Outdoor exposure tests have many disadvantages including the time consumed and the difficulty in implementing them. In addition, results from outdoor exposure tests are confounded with the test location . In contrast, short-term tests assess changes in mechanical properties after accelerated aging treatments, such as water immersion, boiling, steaming, freezing, or drying. The results of outdoor exposure tests are sometimes used as basic indicators when selecting among standardized test methods [16, 17]. In Japan, to evaluate the durability of wood-based panels, outdoor exposure tests at eight sites using commercial wood-based panels have been conducted by the Research Working Group on Wood-based Panels of the Japan Research Society since 2004. In our previous reports, we discussed the results of 5-year exposure in Shizuoka City and standardized accelerated aging tests [18–20].
Considering actual usage, these standardized methods are usually more severe than service conditions. Thus, a milder aging test, that is more similar to actual usage, is needed to evaluate the durability under service conditions.
The outdoor exposure and accelerated aging tests were evaluated before and after the aging treatment. It is impossible to measure the same specimen both before and after treatment, so numerous specimens are required. Moreover, it is impossible to measure some properties during the testing process. For these reasons, we focussed on non-destructive testing.
Among the non-destructive tests of wood-based materials, the flexural vibration method has been widely implemented [21–24]. The durability performance of non-destructive tests has not been reported. Dynamic modulus of elasticity (Ed) based on resonance frequency measured during a vibration test can be used to evaluate the bending performance of wood-based materials . The advantages of non-destructive tests are that (1) the process of deterioration during the aging test can be evaluated continuously using only one sample and (2) they are easier to conduct than destructive tests.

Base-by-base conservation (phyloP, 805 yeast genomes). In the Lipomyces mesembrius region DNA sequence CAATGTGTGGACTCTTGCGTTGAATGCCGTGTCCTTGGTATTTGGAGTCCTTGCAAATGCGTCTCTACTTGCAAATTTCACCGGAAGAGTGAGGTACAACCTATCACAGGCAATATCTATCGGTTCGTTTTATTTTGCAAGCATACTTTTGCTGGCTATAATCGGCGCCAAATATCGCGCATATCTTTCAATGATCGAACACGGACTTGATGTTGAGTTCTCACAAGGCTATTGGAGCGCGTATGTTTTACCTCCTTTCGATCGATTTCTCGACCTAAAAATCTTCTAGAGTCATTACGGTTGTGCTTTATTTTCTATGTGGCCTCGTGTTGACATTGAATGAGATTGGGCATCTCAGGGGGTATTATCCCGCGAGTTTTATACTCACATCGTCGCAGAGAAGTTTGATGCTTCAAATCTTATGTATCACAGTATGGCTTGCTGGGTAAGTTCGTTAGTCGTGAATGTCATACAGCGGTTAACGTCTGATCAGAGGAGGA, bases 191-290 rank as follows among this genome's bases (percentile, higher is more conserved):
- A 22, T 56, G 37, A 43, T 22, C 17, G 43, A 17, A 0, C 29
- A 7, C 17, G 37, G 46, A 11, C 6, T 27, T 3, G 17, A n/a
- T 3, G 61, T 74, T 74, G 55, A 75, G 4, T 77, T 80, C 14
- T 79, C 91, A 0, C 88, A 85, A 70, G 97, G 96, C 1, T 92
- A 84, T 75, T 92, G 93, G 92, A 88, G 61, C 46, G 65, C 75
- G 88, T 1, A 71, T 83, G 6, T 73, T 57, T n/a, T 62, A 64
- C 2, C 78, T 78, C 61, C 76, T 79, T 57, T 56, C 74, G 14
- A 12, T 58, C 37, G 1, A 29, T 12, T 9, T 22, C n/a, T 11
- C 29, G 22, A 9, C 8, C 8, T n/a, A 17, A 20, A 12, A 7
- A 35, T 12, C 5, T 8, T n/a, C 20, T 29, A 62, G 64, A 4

In this report, we conducted an original accelerated aging test comprising repetitive humid and dry treatments that could be compared to the outdoor exposure test. Relatively short-term (1-year and 3-month) outdoor exposure tests were conducted at Shizuoka, Japan. Our objectives were to evaluate durability performance over these two time periods using continuous non-destructive testing and to discuss the relationship between non-destructive and destructive tests.
Materials and methods
The three groups of commercial wood-based panels, OSB, PB and PW, which are widely used for construction in Japan were employed for this research (Table 1). There were two types of OSB, so we compared four types of panel overall. The OSB panels were made from various wood species. The OSB samples used for this study were obtained from North America [OSB (N)] and Europe [OSB (E)]. Particleboard was type 18P in the JIS standard. The parallel direction of each panel surface was defined by the surface strand alignment of OSB, the machine direction of PB, and the surface veneer grain direction of PW. We tested panel pieces that were 300 mm long in the parallel direction × 50 mm wide.